across (1) time within the United States, (2) U.S. cities, (3) counties within Illinois, (4) country‐sized areas like
England, U.S. states, (5) regions of the United States, (6) nations, or (7)
population subgroups....


A second misconception about the relationship between firearms and violence attributes Europe’s generally low homicide rates to stringent gun control. That attribution cannot be accurate since murder in Europe was at an all‐time low before the gun controls were introduced. For instance, virtually the only
English gun control during the nineteenth and early twentieth centuries was the practice that police patrolled without guns. During this period gun control prevailed far less in England or Europe than in certain American states which nevertheless had—and continue to have—murder rates that were and are comparatively very high.

In this connection, two recent studies are pertinent. In 2004, the U.S. National Academy of Sciences released its evaluation from a review of 253 journal articles, 99 books, 43 government publications, and some original empirical research. It failed to identify any gun control that had reduced violent crime, suicide, or gun accidents. The same conclusion was reached in 2003 by the U.S. Centers for Disease Control’s review of thenextant studies.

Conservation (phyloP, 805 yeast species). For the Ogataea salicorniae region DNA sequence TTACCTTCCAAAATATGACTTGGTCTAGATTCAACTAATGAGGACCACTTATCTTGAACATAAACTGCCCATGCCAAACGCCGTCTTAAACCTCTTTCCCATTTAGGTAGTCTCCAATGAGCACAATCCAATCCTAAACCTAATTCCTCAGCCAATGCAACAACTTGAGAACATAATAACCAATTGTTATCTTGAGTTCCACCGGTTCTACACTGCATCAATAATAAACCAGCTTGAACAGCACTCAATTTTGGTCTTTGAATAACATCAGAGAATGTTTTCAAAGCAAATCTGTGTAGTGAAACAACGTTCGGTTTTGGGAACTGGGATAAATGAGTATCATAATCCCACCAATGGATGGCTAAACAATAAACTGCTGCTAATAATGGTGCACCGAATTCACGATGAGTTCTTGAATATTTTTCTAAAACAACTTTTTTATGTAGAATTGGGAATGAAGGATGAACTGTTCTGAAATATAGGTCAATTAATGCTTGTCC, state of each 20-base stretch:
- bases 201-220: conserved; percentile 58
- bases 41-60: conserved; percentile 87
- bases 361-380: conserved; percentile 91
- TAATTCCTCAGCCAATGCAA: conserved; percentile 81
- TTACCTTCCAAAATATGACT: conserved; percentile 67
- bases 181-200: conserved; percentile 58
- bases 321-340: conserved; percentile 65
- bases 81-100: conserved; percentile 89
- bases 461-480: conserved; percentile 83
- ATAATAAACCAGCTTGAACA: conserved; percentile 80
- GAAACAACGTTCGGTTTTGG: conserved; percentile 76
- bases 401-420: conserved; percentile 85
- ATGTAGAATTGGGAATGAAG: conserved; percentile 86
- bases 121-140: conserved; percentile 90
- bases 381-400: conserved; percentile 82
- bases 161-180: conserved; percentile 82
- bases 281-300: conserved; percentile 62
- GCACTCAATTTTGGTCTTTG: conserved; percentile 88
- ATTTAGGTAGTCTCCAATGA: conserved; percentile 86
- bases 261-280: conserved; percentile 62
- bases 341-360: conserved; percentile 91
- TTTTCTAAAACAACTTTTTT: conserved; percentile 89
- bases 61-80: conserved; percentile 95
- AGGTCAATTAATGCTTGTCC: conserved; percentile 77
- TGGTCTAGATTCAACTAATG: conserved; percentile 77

Stringent gun controls were not adopted in England and Western Europe until after World War I. Consistent with the outcomes of the recent American studies just mentioned, these strict controls did not stem the general trend of ever‐growing violent crime throughout the post‐WWII industrialized world including the United States and Russia. Professor Malcolm’s study of English gun law and violent crime summarizes that nation’s nineteenth and twentieth century experience as follows:



The peacefulness England used to enjoy was not the result of strict gun laws. When it had no firearms